Seeing but not Perceiving

-college paper on Oedipus Rex


Imagery is the manipulation of language to express the human senses.

Through reoccurring comparisons of sight and blindness, Sophacles integrates meaningful imagery into Oedipus Rex. This produced an undercurrent of foreshadowing, irony, and symbolism.

An example of such foreshadowing appears early in the play. As the priest addresses Oedipus, the words “Your own eyes” stand alone, spaced all the way to the right side of the page on line 25. Already, the reader’s attention is focused on the eyes of Oedipus, which will later be destroyed. Teiresias brings an obvious piece of foreshadowing when he prophesies that the murderer is “a blind man, who has eyes now.” This means that the murder can see now, but will be blind in the future. Teiresias is referring to what Oedipus will do to himself when he finds out who he is.

While Oedipus has his physical sight he is blind to his true origin. When he finally does see the truth he blinds himself physically, stabbing himself in the eyes repeatedly. Irony, such as this, is seen throughout Oedipus Rex. For example, Teiresias, the ‘seer’, was himself a blind man, yet, ironically enough, he ‘sees’ into the future.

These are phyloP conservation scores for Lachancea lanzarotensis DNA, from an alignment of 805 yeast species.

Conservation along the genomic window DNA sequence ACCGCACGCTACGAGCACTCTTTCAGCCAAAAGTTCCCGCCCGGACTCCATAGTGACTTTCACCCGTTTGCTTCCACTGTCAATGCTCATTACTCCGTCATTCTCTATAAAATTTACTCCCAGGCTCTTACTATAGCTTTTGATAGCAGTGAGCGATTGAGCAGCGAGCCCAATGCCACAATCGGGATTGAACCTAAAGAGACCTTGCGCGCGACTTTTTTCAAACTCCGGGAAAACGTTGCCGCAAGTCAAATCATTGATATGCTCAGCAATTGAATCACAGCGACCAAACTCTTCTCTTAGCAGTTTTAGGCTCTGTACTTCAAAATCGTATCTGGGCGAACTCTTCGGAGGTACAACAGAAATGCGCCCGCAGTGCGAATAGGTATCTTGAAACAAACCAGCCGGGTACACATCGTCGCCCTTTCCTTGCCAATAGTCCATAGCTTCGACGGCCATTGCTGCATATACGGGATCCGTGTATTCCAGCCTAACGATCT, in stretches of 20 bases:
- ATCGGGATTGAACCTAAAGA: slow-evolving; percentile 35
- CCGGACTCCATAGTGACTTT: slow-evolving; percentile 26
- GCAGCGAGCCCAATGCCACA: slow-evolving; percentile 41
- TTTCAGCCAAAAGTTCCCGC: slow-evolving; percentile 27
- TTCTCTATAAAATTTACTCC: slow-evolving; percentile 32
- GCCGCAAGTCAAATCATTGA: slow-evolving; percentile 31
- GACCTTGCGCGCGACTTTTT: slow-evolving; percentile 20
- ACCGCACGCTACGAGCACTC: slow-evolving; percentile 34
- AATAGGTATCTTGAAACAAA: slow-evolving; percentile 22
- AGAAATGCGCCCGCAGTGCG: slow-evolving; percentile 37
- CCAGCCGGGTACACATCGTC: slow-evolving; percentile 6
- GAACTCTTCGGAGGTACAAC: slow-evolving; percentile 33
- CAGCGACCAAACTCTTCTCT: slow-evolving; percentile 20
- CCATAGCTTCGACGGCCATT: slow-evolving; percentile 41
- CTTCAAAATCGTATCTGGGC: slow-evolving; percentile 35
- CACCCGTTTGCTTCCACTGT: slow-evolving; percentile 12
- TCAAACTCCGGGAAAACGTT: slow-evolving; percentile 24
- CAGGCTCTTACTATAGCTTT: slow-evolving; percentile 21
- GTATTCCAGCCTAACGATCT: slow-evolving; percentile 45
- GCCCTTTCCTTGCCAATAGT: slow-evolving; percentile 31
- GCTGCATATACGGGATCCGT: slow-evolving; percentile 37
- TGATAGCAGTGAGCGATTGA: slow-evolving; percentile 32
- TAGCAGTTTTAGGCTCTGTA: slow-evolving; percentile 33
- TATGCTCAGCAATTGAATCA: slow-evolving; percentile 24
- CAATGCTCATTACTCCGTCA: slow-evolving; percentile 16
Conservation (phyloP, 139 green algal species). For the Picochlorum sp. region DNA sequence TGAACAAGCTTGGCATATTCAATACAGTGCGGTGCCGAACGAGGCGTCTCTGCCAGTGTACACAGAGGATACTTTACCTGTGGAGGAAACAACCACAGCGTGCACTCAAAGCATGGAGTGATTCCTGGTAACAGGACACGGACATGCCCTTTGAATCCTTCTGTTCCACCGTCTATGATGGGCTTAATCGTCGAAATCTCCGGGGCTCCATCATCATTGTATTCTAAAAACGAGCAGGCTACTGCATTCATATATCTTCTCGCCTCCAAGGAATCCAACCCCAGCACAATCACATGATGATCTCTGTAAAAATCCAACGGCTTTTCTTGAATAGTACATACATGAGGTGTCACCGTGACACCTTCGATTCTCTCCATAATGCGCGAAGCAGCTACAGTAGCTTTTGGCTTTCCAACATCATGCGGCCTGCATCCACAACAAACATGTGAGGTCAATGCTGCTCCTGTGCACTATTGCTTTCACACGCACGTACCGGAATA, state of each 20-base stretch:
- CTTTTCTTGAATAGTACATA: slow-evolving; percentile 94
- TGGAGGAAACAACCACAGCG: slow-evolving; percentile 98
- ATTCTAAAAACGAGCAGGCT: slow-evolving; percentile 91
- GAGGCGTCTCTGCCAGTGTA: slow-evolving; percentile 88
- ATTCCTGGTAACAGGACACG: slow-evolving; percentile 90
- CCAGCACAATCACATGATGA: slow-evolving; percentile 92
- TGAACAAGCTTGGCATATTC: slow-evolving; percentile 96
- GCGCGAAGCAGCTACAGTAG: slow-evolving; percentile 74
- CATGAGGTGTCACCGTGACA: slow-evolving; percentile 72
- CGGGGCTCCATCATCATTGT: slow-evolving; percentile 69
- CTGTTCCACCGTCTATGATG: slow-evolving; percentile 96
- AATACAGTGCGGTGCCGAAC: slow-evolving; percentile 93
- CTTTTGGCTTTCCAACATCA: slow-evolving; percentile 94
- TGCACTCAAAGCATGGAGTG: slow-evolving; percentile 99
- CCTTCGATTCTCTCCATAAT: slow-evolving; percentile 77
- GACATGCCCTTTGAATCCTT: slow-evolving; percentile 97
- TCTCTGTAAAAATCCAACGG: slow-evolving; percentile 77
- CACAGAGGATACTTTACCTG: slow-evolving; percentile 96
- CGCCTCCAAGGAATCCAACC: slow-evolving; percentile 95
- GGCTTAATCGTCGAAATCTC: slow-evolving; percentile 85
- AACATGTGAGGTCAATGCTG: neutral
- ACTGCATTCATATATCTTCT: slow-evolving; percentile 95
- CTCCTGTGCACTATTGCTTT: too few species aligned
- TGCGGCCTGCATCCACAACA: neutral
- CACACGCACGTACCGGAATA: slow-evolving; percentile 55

Sight and blindness also symbolically represent knowledge and ignorance. When the Sphinx plagued Thebes with her riddle Oedipus brought what was “dark to light.” His knowledge of the riddle’s answer lifted the darkness, or ignorance, from Thebes. Also, Oedipus couldn’t see “the wretchedness” of his life even while he had “both of his eyes”. Teiresias was saying his ignorance made him blind, in spite of his physical vision, and that he would not have sight until he gained full knowledge of who he was.

The phrase “What you can’t see can’t hurt you” may come to the readers mind after reading Oedipus Rex. In the end it was his sight that blinded him. Throughout Oedipus Rex images of sight and blindness sculpt underlying themes of foreshadowing, irony, and symbolism.See

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